It can be tempting at times to want to tell people things, show people things, ultimately for their own benefit – or so we think. Often times though, what's truly beneficial is simply providing a space where someone feels accepted and respected, supported and encouraged.
Within such a space, someone is free to be open, both with you and with themselves. Within such a space, someone is free to explore things, free to acknowledge things – even difficult truths that might be hard to face up to. In short, the person is free to be honest. Within such a space, the person doesn't need to be told or shown anything; instead, they're free to discover things for themselves, when they're ready, in a way that can be empowering and life-changing.
“A thought is an intellectual and vital energy, and it can be either a curse or a blessing, depending on its quality.” Lucy A. Mallory, Writer
Everything begins with a thought. Whether you're building a monument that will be seen by many, or doing a good deed that will be seen by no-one, both acts originate with an initial thought. This is exciting, but it's also sobering, as it forces us to examine the quality of our thoughts.
There's plenty of debate regarding just how much our thoughts influence and shape our circumstances. But there's no debate around the fact that our thoughts do indeed have influence. This is self-evident – thoughts lead to words and actions, which in turn have all sorts of consequences.
"The purpose of your life is not to do as the majority does, but to live according to the inner law which you understand in yourself." Marcus Aurelius, Ancient Roman Emperor, Philosopher
Peer pressure is often described as an issue for young people, as if it's something we grow out of once we reach adulthood. In reality, nothing could be further from the truth. Consider all the ways that we're judged by, and in relation to, our peers: our education, our profession, our income, where we live, how we dress, how we speak, where we vacation, how often we vacation – the list goes on and on.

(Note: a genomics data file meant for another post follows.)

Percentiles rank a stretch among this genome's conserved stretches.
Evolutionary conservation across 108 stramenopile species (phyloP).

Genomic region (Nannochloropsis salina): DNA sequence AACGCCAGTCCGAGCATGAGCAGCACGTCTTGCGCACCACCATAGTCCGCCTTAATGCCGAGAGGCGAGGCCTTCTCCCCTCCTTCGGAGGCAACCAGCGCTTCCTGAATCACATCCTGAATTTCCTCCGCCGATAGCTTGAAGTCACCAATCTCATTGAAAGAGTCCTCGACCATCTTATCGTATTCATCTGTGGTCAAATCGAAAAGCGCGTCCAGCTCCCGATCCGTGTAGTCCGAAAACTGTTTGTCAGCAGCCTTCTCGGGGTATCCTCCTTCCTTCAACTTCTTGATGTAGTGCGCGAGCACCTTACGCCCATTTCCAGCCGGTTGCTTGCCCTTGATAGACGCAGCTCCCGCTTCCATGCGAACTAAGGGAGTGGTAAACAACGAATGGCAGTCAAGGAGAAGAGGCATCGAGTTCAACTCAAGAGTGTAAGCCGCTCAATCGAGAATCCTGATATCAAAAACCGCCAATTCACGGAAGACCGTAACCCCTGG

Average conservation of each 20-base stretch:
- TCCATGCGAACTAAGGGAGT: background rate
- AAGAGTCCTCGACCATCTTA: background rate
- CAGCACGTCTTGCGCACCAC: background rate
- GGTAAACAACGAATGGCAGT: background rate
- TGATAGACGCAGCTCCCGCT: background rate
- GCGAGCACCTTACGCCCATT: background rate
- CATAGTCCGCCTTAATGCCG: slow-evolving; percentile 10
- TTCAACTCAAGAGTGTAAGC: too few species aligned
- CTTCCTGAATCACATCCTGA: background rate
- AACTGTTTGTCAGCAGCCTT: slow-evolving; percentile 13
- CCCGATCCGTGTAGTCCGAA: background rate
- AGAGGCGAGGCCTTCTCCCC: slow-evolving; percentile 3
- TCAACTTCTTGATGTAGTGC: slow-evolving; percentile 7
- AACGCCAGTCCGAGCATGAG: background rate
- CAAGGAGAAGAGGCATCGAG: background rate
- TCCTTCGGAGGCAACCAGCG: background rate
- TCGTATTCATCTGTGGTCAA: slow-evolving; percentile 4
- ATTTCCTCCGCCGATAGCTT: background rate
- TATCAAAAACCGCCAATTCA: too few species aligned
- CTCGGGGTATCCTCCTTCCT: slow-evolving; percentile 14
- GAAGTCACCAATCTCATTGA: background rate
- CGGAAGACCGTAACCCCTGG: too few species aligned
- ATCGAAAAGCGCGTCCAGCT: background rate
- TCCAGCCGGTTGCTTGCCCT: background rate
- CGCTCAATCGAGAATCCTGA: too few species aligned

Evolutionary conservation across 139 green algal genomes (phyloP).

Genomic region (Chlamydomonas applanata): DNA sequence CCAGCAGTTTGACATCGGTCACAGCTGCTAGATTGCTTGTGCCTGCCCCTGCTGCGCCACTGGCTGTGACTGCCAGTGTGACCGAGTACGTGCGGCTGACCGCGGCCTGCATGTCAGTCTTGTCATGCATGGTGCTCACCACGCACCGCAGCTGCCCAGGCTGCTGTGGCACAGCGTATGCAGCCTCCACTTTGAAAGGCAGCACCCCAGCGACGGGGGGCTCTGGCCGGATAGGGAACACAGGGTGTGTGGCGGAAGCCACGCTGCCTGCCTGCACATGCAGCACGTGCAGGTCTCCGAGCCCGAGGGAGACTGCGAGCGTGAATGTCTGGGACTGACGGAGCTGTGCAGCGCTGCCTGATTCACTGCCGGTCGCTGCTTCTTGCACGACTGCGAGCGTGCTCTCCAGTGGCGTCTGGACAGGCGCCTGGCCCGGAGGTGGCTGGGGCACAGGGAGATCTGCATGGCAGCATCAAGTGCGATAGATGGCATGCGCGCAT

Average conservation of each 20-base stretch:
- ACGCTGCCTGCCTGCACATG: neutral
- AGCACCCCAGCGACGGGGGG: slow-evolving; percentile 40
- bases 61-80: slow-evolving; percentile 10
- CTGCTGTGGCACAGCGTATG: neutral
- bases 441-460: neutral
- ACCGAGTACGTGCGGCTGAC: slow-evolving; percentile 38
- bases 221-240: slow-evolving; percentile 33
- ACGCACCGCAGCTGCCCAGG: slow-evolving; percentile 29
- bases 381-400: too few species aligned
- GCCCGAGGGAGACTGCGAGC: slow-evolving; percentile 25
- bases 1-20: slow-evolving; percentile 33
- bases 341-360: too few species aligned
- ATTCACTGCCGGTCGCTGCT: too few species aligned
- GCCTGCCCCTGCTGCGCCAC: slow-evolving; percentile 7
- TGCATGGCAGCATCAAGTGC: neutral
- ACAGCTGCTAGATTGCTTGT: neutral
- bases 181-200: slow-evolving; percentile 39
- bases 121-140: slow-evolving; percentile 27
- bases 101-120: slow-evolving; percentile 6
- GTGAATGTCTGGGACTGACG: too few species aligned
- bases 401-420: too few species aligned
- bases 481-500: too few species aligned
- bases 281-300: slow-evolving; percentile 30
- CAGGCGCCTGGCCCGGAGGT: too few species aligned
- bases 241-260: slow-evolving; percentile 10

It feels great when you connect with like-minded individuals who share your interests and values; when you "find your tribe" to use the latest buzz phrase. On the flip side, it can be highly distressing to be in a situation where you clearly don't fit in, all the moreso if this lack of connection is coupled with even a hint of ridicule or hostility.
"But do you see–and it's this that I so want you to understand–do you see, it mightn't be so bad living on a different planet, it might even be the most interesting thing imaginable, if you had even one person to share it with. One person who could see it with eyes something like your own." From George Orwell's Burmese Days
George Orwell was truly an incredible writer, with a profoundly comprehensive understanding of human behaviour. He revealed the deepest places in the human mind and heart, both the good and the not so good, raw and laid bare. Strengths and weaknesses, motives and manipulations, fears and insecurities, and deep yearnings of the soul – he captured the fullness of the human experience in a way that transcends time and culture.
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